We live in a world that prizes the fast over the slow, the new over the familiar and work over rest. Birds Art Life Death is Kyo Maclear’s beautiful journey to stake out a sense of meaning amid the crushing rush.
One winter Kyo Maclear felt unmoored. Her father had recently fallen ill and she suddenly found herself a little lost. In the midst of this crisis, she met a musician who loved birds. When he watched birds and began to photograph them, his worries dissipated. Curious, she began to accompany him on his urban birdwatching expeditions and witnessed the magic of a transient city. Birds Art Life Death asks how we might gain perspective and overcome our anxieties by learning to cherish the urban wild spaces in which we live. Kyo urges us to find a subtle but restorative meaning in the everyday.
Reviews of Birds Art Life Death: The Art of Noticing the Small and Significant
- ‘Original, charming, a little eccentric even. This book is a delight’ Nigel Slater
- ‘A literary jewel box … [Maclear’s] tiny gems of thought are borne of purposeful waiting, quietude and reflection … Maclear’s book is appealing in its appreciation of non-human nature in the midst of city life, agnosticism about the place of human activity in the midst of nature’s rhythms and exploration of the relationship between captivity and freedom’ Publishers Weekly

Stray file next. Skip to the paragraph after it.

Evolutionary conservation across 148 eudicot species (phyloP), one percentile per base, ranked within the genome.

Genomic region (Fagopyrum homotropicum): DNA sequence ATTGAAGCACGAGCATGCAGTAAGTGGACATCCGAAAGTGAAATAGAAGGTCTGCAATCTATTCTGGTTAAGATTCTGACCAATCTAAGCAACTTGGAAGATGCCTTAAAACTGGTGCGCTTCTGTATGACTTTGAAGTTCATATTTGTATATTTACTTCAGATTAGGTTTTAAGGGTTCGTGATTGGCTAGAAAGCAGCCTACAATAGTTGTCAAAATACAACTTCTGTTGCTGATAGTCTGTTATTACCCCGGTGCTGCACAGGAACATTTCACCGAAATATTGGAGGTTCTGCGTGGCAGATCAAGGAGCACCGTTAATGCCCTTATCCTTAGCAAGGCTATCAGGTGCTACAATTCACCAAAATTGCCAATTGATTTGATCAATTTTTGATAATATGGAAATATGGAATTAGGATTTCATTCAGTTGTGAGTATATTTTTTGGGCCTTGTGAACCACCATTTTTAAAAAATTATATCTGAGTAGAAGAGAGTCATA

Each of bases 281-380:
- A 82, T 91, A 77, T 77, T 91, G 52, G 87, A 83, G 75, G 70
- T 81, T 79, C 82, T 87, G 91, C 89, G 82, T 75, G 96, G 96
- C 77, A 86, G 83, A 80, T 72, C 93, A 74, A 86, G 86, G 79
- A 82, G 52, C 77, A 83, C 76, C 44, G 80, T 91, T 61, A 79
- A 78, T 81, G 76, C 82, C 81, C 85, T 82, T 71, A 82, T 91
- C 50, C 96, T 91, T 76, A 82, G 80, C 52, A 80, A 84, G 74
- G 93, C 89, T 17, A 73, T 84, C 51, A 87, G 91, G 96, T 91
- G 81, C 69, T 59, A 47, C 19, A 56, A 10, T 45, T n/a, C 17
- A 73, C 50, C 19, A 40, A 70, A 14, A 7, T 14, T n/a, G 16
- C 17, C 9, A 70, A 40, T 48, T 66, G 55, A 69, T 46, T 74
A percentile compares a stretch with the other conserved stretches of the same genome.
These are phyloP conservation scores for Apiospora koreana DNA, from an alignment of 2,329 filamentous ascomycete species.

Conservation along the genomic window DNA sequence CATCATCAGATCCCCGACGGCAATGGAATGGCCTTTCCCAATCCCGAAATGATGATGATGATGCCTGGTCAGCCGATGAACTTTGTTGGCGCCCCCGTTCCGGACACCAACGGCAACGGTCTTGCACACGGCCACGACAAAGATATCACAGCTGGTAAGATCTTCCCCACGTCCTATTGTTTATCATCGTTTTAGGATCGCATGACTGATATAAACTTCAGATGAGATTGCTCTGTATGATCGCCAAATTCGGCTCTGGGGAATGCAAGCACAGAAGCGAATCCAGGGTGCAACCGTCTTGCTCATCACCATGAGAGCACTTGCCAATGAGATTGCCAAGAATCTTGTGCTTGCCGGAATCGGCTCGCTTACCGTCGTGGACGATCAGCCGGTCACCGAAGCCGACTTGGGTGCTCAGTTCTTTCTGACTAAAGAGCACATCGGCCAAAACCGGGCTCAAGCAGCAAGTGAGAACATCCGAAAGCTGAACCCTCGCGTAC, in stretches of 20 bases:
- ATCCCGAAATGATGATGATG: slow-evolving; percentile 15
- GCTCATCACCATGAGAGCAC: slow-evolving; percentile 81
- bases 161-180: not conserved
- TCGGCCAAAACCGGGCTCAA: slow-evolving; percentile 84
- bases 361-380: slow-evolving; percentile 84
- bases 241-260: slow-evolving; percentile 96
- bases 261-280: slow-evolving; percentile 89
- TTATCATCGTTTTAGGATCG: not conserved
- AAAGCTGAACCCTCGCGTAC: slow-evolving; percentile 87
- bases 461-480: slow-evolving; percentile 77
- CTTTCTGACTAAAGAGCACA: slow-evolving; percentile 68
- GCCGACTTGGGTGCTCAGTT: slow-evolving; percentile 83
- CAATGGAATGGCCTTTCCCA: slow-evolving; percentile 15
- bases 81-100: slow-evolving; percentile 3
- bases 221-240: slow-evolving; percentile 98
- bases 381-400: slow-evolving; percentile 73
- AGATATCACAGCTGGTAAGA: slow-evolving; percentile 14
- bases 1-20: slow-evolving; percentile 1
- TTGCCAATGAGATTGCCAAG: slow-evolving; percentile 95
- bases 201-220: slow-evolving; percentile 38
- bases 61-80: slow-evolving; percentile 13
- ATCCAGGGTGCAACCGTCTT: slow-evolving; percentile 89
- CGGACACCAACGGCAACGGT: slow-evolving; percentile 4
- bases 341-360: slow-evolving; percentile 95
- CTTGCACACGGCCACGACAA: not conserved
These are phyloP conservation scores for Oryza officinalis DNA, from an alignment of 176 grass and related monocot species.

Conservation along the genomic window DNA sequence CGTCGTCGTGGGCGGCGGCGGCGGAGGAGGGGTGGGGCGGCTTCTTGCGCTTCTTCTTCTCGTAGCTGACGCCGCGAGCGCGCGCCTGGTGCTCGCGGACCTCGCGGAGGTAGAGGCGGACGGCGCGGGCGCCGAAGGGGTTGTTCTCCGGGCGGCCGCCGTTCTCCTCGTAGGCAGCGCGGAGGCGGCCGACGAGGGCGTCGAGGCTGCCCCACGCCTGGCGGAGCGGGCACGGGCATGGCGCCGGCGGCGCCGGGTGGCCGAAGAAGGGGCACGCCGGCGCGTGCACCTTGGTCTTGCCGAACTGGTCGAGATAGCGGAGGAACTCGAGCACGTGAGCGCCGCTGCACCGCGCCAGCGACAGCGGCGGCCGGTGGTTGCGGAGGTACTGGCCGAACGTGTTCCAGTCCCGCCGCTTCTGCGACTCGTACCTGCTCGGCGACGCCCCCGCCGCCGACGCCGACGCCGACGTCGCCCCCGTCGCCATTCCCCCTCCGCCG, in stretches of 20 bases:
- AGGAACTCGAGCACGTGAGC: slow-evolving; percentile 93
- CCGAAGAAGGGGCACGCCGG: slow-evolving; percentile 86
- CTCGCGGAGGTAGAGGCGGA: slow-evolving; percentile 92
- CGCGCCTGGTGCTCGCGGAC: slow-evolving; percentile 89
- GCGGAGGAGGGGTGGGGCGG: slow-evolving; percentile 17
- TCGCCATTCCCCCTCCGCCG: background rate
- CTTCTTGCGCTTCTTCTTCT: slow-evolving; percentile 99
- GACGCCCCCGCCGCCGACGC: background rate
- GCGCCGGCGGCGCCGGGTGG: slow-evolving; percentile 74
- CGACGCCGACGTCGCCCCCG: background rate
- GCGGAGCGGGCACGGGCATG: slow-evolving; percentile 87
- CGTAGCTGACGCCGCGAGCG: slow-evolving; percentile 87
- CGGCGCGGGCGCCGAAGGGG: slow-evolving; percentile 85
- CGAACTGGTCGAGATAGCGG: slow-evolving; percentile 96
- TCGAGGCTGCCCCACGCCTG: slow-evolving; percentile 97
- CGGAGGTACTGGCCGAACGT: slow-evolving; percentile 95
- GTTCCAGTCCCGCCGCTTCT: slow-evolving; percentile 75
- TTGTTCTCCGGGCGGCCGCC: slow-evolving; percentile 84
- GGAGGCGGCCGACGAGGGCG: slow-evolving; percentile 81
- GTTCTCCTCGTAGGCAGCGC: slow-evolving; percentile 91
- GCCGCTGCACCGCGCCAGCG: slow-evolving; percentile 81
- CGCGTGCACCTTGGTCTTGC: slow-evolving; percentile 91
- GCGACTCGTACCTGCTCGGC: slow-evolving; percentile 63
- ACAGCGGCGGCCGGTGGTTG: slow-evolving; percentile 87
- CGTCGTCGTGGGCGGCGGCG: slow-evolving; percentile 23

- ‘A meditation on freedom and confinement and the creative tension between the two. … The simple precision of Maclear’s prose belies the depth, as if the book were the tip of the iceberg and what she has elided or omitted constitutes the rest. Writers and others will find inspiration in the advice to stop and hear the birds’ Kirkus Reviews
- ‘Intricate and delicate as birdsong, Kyo Maclear’s clear-eyed observations of the natural world and our place in it challenge the velocity of modern life. A year spent birding is a year spent in passionate introspection. As she discovers beauty in urban cityscape, she leads us to turn fresh eyes to our surroundings. Her beloved birds become messengers of both loss and hope’ Julia Cameron, author of The Artist’s Way
- ‘A beautifully crafted memoir that elevates the ordinary with intelligence and humility’ Leslie Feist, musician
- ‘Maclear’s writing is fresh and focused. If you’ve ever felt any of the emotions she discusses – worry for one’s parents, feeling stuck, feeling insignificant, feeling lost – there will be a passage in this book that will resonate’ Emerald Street